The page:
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Virtual Dating Top Tips From BBC’s The One Show (Videos)

By July 29, 2020Blog
Sam Owen - BBC The One Show - Virtual Dates Series

Virtual Dating for Dating Singles and Couples

From facial expressions to eye contact to, even, facial colour [1], non-verbal communication gauged over video calls helps us to work out a great deal about how well we connect emotionally and physically with another person. So it’s no surprise that video calls are helping people to virtually date, whether because of the long-distance or lockdown, whether you’re in a relationship or meeting for the first time.

Whilst person-to-person physiological synchronisation [2] may be limited when interacting virtually, and this may be why you think, ‘I can’t feel their energy over video call’, you can still better vet someone before meeting in person for a first date.

Virtual dates bring a number of perks, from alleviating the awkward pressure you may feel to be physically intimate too soon, to being able to broaden your dating search radius.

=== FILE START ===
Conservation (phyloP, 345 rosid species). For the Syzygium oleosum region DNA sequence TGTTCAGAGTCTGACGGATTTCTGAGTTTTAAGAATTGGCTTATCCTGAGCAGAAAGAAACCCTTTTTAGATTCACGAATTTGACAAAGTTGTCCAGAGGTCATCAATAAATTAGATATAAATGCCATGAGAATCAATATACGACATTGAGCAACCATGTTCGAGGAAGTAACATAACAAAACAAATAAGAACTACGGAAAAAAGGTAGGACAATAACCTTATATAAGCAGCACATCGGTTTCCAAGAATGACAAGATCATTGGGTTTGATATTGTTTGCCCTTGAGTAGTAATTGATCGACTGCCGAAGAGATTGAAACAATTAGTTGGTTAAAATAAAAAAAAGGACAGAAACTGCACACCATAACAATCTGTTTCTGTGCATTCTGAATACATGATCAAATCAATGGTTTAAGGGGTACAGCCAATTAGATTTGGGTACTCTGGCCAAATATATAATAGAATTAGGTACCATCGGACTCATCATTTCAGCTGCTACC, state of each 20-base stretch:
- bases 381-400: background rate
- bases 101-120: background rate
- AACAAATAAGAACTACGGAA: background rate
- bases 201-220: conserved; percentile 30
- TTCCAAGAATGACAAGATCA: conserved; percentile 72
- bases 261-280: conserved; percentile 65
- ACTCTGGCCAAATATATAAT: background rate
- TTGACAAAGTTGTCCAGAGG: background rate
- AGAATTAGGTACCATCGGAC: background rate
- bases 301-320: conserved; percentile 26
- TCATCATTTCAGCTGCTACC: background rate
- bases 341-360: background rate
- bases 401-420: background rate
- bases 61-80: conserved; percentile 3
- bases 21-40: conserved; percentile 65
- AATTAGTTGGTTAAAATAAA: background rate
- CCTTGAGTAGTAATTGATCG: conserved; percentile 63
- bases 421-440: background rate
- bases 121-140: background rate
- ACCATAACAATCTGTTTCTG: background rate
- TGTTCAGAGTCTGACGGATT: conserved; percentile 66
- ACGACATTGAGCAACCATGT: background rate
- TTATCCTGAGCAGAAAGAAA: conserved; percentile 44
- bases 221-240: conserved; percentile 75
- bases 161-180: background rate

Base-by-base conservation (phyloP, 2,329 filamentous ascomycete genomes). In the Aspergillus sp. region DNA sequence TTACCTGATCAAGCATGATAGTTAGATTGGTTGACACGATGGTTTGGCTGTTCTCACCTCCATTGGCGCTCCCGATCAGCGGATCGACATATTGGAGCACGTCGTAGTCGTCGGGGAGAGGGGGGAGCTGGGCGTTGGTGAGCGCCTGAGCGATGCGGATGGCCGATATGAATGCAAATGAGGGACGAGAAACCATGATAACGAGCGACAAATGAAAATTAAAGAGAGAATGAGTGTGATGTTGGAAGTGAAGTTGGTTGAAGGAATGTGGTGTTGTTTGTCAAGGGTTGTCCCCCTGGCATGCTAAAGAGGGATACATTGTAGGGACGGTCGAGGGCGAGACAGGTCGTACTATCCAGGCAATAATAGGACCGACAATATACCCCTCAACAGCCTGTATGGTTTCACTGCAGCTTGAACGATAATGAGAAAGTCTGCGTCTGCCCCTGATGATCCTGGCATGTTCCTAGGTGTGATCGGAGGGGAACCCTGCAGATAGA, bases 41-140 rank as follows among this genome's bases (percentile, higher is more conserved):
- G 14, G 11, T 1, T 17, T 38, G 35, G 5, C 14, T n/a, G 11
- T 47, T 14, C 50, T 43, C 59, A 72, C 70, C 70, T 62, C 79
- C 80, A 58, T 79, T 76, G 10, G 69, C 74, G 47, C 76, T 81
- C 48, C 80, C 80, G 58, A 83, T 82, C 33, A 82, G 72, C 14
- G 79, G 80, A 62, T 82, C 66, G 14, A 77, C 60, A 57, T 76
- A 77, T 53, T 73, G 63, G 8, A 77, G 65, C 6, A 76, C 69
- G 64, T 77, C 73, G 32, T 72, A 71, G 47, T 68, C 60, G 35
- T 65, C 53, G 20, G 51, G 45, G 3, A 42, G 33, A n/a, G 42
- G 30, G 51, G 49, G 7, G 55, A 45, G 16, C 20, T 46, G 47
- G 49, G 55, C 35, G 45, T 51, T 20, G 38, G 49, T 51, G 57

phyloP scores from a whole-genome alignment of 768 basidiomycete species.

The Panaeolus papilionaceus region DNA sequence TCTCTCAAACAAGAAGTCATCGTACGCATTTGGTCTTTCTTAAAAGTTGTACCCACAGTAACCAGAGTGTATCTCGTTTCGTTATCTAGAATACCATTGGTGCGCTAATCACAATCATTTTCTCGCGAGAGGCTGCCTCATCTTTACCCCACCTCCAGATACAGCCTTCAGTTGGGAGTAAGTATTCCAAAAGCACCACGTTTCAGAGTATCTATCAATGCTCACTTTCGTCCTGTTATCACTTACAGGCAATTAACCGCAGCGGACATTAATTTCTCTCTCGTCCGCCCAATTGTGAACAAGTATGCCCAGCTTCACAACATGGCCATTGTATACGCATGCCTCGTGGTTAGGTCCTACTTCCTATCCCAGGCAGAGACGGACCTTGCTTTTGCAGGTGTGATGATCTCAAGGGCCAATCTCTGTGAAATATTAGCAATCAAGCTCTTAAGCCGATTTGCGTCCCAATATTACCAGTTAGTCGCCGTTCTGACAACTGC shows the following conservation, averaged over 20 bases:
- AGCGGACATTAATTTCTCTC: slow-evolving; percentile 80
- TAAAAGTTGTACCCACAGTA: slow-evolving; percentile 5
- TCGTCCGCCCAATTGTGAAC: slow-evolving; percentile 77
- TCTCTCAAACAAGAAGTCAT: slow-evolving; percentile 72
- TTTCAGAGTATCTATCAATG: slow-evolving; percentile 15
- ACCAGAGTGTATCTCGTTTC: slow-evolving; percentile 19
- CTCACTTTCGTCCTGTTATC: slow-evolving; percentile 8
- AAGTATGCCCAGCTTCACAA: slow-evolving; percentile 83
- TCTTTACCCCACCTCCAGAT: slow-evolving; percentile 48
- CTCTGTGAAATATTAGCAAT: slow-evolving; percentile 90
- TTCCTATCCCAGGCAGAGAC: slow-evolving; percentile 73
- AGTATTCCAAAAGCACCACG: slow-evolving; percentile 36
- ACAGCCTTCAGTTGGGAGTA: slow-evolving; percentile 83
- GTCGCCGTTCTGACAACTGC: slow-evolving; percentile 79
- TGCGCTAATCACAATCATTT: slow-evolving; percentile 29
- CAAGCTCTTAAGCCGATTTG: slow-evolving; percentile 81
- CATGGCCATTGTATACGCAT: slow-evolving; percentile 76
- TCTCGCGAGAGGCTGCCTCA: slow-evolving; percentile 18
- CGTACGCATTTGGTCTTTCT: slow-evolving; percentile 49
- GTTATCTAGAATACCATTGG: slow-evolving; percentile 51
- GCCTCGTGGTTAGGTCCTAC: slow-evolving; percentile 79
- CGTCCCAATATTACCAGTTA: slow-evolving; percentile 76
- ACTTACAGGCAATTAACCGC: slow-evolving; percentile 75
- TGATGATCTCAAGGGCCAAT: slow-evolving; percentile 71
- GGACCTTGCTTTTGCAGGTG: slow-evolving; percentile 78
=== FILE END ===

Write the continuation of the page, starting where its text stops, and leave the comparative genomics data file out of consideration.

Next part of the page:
Virtual dates as a precursor to dating in person, also save your precious time. So often I’ve heard new clients tell me they’ve spent weeks chatting over text to someone after swiping right or saying a digital hello only to find out weeks later when they finally meet in person, that the spark they thought they had was awkwardly, or depressingly, non-existent.

For those in more long-term relationships, for whom the first stage of vetting has been done, you can quell some of your heart’s longing by seeing your lover who lives far away, works away, or has been forced away due to lockdown restrictions.

Top Tips for Virtual Dating

Check out these six short episodes of Virtual Dates which aired on BBC’s The One Show during April to June 2020, where I shared lots of tips for all you singles and couples virtually dating to find and keep love and romance:

Episode 1

Episode 2

Episode 3

Episode 4

Episode 5

Episode 6

References:

1. Benitez-Quiroz, C. F., Srinivasan, R., & Martinez, A. M. (2018). Facial color is an efficient mechanism to visually transmit emotion. Proceedings of the National Academy of Sciences of the United States of America; DOI: 10.1073/pnas.1716084115

2. Gordon, I., Gilboa, A., Cohen, S., Milstein, N., Haimovich, N., Pinhasi, S., & Siegman, S. (2020). Physiological and Behavioral Synchrony Predict Group Cohesion and Performance. Scientific Reports, 10, 8484 (2020). DOI: 10.1038/s41598-020-65670-1